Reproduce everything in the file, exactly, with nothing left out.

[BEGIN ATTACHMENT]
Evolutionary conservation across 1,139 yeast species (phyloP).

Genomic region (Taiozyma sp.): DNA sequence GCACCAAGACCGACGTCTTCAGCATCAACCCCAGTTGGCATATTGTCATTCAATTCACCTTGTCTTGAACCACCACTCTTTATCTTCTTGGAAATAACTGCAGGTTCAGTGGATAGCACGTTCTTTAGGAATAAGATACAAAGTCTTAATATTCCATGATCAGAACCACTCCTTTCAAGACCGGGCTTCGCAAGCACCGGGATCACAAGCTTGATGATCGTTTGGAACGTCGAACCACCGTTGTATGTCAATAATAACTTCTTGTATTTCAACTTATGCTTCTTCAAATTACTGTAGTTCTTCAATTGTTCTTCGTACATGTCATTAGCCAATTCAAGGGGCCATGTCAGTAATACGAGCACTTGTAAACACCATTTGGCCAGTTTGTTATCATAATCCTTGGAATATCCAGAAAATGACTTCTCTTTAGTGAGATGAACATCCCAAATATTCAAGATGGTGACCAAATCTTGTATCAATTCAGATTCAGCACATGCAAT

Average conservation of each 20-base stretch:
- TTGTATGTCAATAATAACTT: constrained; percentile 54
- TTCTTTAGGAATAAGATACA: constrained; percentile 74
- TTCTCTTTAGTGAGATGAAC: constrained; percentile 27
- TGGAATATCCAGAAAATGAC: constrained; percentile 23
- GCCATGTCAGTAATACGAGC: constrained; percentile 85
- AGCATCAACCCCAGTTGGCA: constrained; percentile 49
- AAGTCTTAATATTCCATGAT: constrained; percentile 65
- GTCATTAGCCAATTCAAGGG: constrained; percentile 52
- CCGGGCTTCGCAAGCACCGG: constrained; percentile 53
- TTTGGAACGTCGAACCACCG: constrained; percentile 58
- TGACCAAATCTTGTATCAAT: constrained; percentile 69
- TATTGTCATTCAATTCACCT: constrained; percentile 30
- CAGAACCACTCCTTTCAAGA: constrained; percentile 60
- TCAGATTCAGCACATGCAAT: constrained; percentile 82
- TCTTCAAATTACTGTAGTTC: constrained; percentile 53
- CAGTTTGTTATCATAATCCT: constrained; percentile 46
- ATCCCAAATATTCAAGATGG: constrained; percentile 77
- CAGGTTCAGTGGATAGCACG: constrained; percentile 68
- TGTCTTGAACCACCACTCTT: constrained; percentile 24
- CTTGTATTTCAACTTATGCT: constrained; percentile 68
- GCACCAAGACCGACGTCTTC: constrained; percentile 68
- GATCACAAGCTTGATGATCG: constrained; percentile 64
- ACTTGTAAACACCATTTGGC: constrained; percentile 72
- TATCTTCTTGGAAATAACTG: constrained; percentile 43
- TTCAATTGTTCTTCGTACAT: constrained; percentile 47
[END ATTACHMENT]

Evolutionary conservation across 1,139 yeast species (phyloP).

Genomic region (Taiozyma sp.): DNA sequence GCACCAAGACCGACGTCTTCAGCATCAACCCCAGTTGGCATATTGTCATTCAATTCACCTTGTCTTGAACCACCACTCTTTATCTTCTTGGAAATAACTGCAGGTTCAGTGGATAGCACGTTCTTTAGGAATAAGATACAAAGTCTTAATATTCCATGATCAGAACCACTCCTTTCAAGACCGGGCTTCGCAAGCACCGGGATCACAAGCTTGATGATCGTTTGGAACGTCGAACCACCGTTGTATGTCAATAATAACTTCTTGTATTTCAACTTATGCTTCTTCAAATTACTGTAGTTCTTCAATTGTTCTTCGTACATGTCATTAGCCAATTCAAGGGGCCATGTCAGTAATACGAGCACTTGTAAACACCATTTGGCCAGTTTGTTATCATAATCCTTGGAATATCCAGAAAATGACTTCTCTTTAGTGAGATGAACATCCCAAATATTCAAGATGGTGACCAAATCTTGTATCAATTCAGATTCAGCACATGCAAT

Average conservation of each 20-base stretch:
- TTGTATGTCAATAATAACTT: constrained; percentile 54
- TTCTTTAGGAATAAGATACA: constrained; percentile 74
- TTCTCTTTAGTGAGATGAAC: constrained; percentile 27
- TGGAATATCCAGAAAATGAC: constrained; percentile 23
- GCCATGTCAGTAATACGAGC: constrained; percentile 85
- AGCATCAACCCCAGTTGGCA: constrained; percentile 49
- AAGTCTTAATATTCCATGAT: constrained; percentile 65
- GTCATTAGCCAATTCAAGGG: constrained; percentile 52
- CCGGGCTTCGCAAGCACCGG: constrained; percentile 53
- TTTGGAACGTCGAACCACCG: constrained; percentile 58
- TGACCAAATCTTGTATCAAT: constrained; percentile 69
- TATTGTCATTCAATTCACCT: constrained; percentile 30
- CAGAACCACTCCTTTCAAGA: constrained; percentile 60
- TCAGATTCAGCACATGCAAT: constrained; percentile 82
- TCTTCAAATTACTGTAGTTC: constrained; percentile 53
- CAGTTTGTTATCATAATCCT: constrained; percentile 46
- ATCCCAAATATTCAAGATGG: constrained; percentile 77
- CAGGTTCAGTGGATAGCACG: constrained; percentile 68
- TGTCTTGAACCACCACTCTT: constrained; percentile 24
- CTTGTATTTCAACTTATGCT: constrained; percentile 68
- GCACCAAGACCGACGTCTTC: constrained; percentile 68
- GATCACAAGCTTGATGATCG: constrained; percentile 64
- ACTTGTAAACACCATTTGGC: constrained; percentile 72
- TATCTTCTTGGAAATAACTG: constrained; percentile 43
- TTCAATTGTTCTTCGTACAT: constrained; percentile 47